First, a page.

Few manga/anime properties carry the cultural value for western audiences that Naoko Takeuchi's Sailor Moon does. From the twirling transformation sequences to the righteous catchphrases to the reams of flowing hair, the Pretty Guardians were a revelation for a generation of viewers in the late '90s, propelling the franchise to become a billion-dollar one around the world. That's why it's somewhat surprising that there have been no new theatrical releases in over 25 years, with the last one being 1995's Sailor Moon Super SailorS: The 9 Sailor Soldiers Unite! Miracle of the Black Dream Hole! Following on from Sailor Moon Crystal, Sailor Moon Eternal: The Movie finally broke this feature-length content drought when the first part was released in Japanese theaters in January; Part 2 releasing roughly a month later.
International viewers won't have to worry about a gap between the film's two halves as Netflix will be releasing both at once, producing around three hours' worth of fresh Sailor Moon story. Eternal is described as the "fourth season" of the recent Sailor Moon Crystal series, a 26-episode ONA that was simulcast by Crunchyroll, Hulu and Neon Alley from 2014-16, marking the franchise's 20th anniversary. With that in mind, the most pressing question is whether or not those who skipped over Crystal can transition straight into Eternal. The answer is, for an unfiltered nostalgia blast, yes, but it's not advisable if you want to get the most out of it.
Crystal wasn't a continuation of the original Sailor Moon series, it was a total reboot, with the goal of producing a TV version of Takeuchi's manga that was much closer to the source material. As such, a lot of the content from the first anime series was cut out. That doesn't mean that those with only a passing familiarity with the franchise can't dive into Eternal and get something out of the staple magical girl property, though.
The main plot revolves around the arrival of the nefariously named Dead Moon Circus, who start degrading law and order around Juban, the films' setting. The Circus' villainous performers, a band of scantily-clad Amazonesses, target the newer Sailor Guardians, who are trying to fulfill the vacated roles left behind by their originals, as well as Usagi (Sailor Moon/Princess Serenity) and time-traveler Chibiusa (Chibi Moon). At the same time, a solar eclipse brings another surprise arrival to Earth: a Pegasus called Helios who asks Usagi and Chibiusa to help him find a special maiden to unlock the Golden Crystal. Chibiusa soon develops feelings for Helios but frets that she isn't the chosen one he needs. Meanwhile, Usagi's beau, Mamoru (Tuxedo Mask/Prince Endymion) starts pushing a worried Usagi away when he becomes mysteriously ill. Eventually, the stakes for the Super Sailor Guardians' mission greatly increase, as the "nightmares" from the Dark Moon Circus' shadowy mistress threaten to envelop the entire Earth.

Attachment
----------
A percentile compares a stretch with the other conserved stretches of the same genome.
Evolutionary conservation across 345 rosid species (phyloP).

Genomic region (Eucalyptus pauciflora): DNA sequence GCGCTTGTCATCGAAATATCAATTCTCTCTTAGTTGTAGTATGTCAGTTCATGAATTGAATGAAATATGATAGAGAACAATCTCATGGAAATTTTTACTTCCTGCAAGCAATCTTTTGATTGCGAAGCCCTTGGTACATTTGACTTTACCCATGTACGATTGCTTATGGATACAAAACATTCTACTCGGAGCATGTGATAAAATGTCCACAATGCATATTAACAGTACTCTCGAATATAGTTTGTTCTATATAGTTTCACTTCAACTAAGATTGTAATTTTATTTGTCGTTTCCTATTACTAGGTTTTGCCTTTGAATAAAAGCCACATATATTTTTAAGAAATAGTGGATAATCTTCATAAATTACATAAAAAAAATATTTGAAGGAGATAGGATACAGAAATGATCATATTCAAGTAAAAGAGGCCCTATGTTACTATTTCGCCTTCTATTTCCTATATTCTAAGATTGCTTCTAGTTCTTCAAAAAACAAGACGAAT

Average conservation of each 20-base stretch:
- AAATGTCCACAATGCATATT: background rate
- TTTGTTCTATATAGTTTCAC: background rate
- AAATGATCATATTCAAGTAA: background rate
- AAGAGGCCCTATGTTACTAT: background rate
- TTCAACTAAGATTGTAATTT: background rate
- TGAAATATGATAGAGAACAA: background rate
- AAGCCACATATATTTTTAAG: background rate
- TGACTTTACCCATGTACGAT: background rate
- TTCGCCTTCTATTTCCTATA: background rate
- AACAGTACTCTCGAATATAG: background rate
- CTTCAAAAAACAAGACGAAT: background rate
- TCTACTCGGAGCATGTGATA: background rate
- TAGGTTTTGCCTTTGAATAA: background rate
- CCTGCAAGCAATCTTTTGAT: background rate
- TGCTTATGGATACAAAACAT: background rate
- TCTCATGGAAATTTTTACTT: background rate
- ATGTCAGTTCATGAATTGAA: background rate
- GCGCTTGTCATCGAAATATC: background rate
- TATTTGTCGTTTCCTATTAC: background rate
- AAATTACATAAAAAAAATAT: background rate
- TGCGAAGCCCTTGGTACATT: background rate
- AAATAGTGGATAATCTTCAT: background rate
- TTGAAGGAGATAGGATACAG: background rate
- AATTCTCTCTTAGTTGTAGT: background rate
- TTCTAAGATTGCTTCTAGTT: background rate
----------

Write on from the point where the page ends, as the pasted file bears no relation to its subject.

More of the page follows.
Eternal functions exactly as it's described -- playing out as though it were several episodes of a television series stitched together for two, feature-length binge watches. This makes the first half feel a bit repetitive -- as a 'monster of the week' format takes up the bulk of the story, while Chibiusa's insecurities over everything from not being mature enough to her crush on Helios are repeated at nauseam -- as well as somewhat incohesive for its runtime. However, Part 2, when the action really gets going, feels more appropriately cinematic, while certain reunions and transformations are sure to thrill existing fans. Many of the exposition dumps, however -- of which there are many -- will probably only further confuse rather than enlighten the non-Sailor Moon lore-keepers throughout.
Anime movies that are spinoffs from a TV series generally either work as out-of-canon additions or required viewing for those following the wider narrative. Eternal falls firmly into the latter category, and while it shouldn't be penalized for that, it does make it much less penetrable than something like Dragon Ball Super: Broly, for instance, which tells a clearer, self-contained story and leans far better into the 'show, don't tell' school of world-building. Though less jaw-dropping as Broly's action sequences (which is to be expected, to a certain extent, of its genre), director Chiaki Kon handles the all-important transformations, pose-heavy holy justice and floral scene-framing beautifully, including some shot-for-shot moments of fan service. Those iconic watercolor backgrounds haven't gone anywhere, either. Complaints aside, Eternal is, ultimately, the same Sailor Moon you know and love, but with a shinier, sparklier makeover -- and that'll be all that matters to its target audience.